May We Suggest?

May We Suggest?This blog provides customized book recommendations to our patrons. To get your own, just fill out the May We Suggest form and you can expect results within 10 days. You can also like May We Suggest on facebook.

 

Hey Kids,

Sometimes it's hard to challenge expectations and pre-conceived notions to become who you are. Read on for many examples of people who defied stereotypes and limitations to be authentic. And don't forget to check out part 1 for even more great books about being yourself.

Bear Hugs,

Thorndyke

Boys do not cook, and girls cannot play sports--but in this book the pictures tell a different story.

This story imagines what it was like when Susan B. Anthony and Frederick Douglass got together for a cup of tea and discussed their struggle for civil rights.

Thorndyke the Bear Dressed as a Stereotypical Pilgrim

 

1619 was a very busy year in and around Jamestown, Virginia. The business of getting a colony up and running was in full swing, and more than a decade after the first colonists arrived, they were still hard at work. Some of the momentous tasks taken on during the latter half of 1619 include beginning official self-governance, the landing of the first documented Africans in Virginia, the beginning of an official recruitment drive for colonial women, and the stated intention of beginning an annual Thanksgiving tradition. The schedule would have looked something like this:

  • From July 30 - August 4, 1619, the first representative legislative assembly took place in Jamestown.
  • In August of 1619, Africans were brought to Virginia and sold.
  • In November of 1619, the Virginia Company began actively recruiting females to provide stability to their colony.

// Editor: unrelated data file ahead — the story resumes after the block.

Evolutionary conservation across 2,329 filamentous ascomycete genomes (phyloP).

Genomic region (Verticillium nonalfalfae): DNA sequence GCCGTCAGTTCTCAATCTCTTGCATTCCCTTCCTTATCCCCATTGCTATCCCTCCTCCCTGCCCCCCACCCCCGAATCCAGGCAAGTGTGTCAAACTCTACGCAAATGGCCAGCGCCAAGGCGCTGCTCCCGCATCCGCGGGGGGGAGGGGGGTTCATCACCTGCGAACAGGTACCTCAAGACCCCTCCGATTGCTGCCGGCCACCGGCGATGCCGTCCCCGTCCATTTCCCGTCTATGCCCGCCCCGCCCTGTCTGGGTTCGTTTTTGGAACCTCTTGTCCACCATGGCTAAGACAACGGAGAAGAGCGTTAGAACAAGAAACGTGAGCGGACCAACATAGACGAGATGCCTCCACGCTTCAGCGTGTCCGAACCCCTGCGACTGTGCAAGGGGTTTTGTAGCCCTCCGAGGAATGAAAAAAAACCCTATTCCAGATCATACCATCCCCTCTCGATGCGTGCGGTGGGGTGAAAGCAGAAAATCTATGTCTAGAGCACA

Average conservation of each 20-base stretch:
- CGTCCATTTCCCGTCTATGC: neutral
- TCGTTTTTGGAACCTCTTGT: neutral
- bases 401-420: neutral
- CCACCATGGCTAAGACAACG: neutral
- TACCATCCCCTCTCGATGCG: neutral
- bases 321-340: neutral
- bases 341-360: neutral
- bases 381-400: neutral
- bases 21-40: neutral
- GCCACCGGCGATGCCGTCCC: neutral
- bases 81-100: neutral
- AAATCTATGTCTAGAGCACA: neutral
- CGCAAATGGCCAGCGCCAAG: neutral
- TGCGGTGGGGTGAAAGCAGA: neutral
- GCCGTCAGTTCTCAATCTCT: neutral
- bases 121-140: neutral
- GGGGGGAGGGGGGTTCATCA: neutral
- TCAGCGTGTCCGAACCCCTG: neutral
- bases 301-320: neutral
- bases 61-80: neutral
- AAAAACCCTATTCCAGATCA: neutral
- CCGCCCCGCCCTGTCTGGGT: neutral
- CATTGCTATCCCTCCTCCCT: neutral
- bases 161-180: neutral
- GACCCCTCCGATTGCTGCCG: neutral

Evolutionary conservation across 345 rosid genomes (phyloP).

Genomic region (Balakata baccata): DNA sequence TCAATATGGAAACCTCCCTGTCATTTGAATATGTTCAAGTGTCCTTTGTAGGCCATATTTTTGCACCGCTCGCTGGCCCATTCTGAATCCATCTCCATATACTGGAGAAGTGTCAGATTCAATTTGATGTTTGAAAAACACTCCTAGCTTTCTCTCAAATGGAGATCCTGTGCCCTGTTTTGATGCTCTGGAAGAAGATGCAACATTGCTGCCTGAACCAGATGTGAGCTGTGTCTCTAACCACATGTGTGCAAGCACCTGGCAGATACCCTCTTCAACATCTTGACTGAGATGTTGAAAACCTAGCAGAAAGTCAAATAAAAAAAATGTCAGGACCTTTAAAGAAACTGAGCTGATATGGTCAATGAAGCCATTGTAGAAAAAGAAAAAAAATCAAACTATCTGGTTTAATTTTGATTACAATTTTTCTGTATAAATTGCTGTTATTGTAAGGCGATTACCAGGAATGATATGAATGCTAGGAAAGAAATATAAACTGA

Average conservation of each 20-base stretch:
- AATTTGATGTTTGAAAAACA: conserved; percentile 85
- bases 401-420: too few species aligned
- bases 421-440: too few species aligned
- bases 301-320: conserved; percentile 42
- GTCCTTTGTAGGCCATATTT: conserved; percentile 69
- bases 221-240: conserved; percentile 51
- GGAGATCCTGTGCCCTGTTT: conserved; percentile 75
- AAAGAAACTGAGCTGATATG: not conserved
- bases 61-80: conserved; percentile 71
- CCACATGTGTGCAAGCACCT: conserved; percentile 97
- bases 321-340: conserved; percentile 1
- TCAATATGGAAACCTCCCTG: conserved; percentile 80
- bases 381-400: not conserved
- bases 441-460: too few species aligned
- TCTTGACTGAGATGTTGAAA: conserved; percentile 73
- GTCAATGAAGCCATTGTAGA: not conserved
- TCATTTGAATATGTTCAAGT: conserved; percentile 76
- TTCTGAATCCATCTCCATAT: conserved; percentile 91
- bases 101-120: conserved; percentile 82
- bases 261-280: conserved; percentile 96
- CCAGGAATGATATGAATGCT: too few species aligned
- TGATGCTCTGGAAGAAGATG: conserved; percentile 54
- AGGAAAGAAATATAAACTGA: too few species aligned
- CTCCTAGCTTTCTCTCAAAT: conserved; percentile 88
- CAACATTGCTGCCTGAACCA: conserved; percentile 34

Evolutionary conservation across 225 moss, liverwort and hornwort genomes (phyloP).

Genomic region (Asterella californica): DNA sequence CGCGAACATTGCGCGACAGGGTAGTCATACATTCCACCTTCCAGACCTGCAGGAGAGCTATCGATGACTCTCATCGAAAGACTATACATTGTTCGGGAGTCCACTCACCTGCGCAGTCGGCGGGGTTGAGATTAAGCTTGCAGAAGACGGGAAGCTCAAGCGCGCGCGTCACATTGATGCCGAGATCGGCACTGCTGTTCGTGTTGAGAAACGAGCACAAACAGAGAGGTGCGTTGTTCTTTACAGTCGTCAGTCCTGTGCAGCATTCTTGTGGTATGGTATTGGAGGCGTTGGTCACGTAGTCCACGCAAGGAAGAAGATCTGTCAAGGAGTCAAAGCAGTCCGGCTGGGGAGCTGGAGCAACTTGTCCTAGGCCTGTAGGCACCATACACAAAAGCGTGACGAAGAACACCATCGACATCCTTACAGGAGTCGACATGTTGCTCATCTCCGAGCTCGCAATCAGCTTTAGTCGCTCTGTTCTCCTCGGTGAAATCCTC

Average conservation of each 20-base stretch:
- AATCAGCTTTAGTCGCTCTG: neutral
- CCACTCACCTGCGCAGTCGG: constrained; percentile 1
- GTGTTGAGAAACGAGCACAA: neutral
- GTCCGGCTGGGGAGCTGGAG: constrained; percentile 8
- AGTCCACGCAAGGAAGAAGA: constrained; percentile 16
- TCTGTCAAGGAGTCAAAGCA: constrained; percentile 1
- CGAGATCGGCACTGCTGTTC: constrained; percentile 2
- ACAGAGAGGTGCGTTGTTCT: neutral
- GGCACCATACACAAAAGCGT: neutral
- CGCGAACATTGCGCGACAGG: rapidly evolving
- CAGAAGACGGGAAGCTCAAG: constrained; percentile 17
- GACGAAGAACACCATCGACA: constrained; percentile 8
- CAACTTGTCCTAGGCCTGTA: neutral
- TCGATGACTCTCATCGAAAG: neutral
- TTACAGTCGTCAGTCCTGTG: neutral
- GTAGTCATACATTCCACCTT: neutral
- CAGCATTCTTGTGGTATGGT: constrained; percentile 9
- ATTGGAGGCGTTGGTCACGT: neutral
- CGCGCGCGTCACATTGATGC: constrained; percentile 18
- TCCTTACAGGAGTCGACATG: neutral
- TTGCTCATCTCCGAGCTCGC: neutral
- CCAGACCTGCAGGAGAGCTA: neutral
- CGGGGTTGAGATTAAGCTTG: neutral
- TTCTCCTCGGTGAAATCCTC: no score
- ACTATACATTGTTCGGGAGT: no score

• December 4, 1619, settlers arrived at Berkeley and presumably held the first official Thanksgiving celebration.

 

These milestones resonated through our history and still impact what the United States is today. Investigate the 400-year-old history of our nation, its government, and its people. The following suggested titles might help you get started.

What was Jamestown? This book covers the first settlers, the problems they faced, and how Jamestown led to the larger colonization of the American continent. 

In 1918 Michigan passed a Constitutional Amendment to recognize women's right to vote. Nationally, the 19th Amendment wouldn't pass until the following year and wouldn't be official until the year after that.

The 19th Amendment clarified that the right to vote could not be denied based on sex, and was passed on June 5, 1919 and ratified by 36 states on August 18, 1920. The last state to ratify this amendment was Mississippi in 1984.

Celebrate this milestone by checking out one of the following titles and learning more about the global fight for women's suffrage. Titles geared for younger audiences are at the top, but may interest older readers.

Follow suffragettes Nell Richardson and Alice Burke's cross-country journey to campaign for women's right to vote.

Explore the history of women's suffrage, highlighting the contributions of Elizabeth Cady Stanton and such other reformers as Sojourner Truth, Susan B. Anthony, and Lucy Stone.

July 20, 1969 marks the 50th anniversary of the first moon landing, Since then, 12 men have walked on the moon, but many others have explored the frontiers of space. Learn about some of these amazing men and women by checking out some of the Library's many resources.

Gus Grissom : the lost astronaut by 1959- Ray E. Boomhower

Grandparents come in all shapes and sizes and ages and personalities. Although National Grandparents Day isn't until September, why wait to celebrate?

Check out a grandparent story to share: there are suggestions below. Or take a few minutes to call or write to your own grandparents, reach out to a friend who happens to be a grandparent, or spend some time remembering the grandparents you've known.

After disappointingly receiving a lemon tree from her grandma on her birthday, a young girl doesn't know what to do with it other than care for it and wait, but her patience eventually pays off.

A plan for Pops by 1968- Heather Smith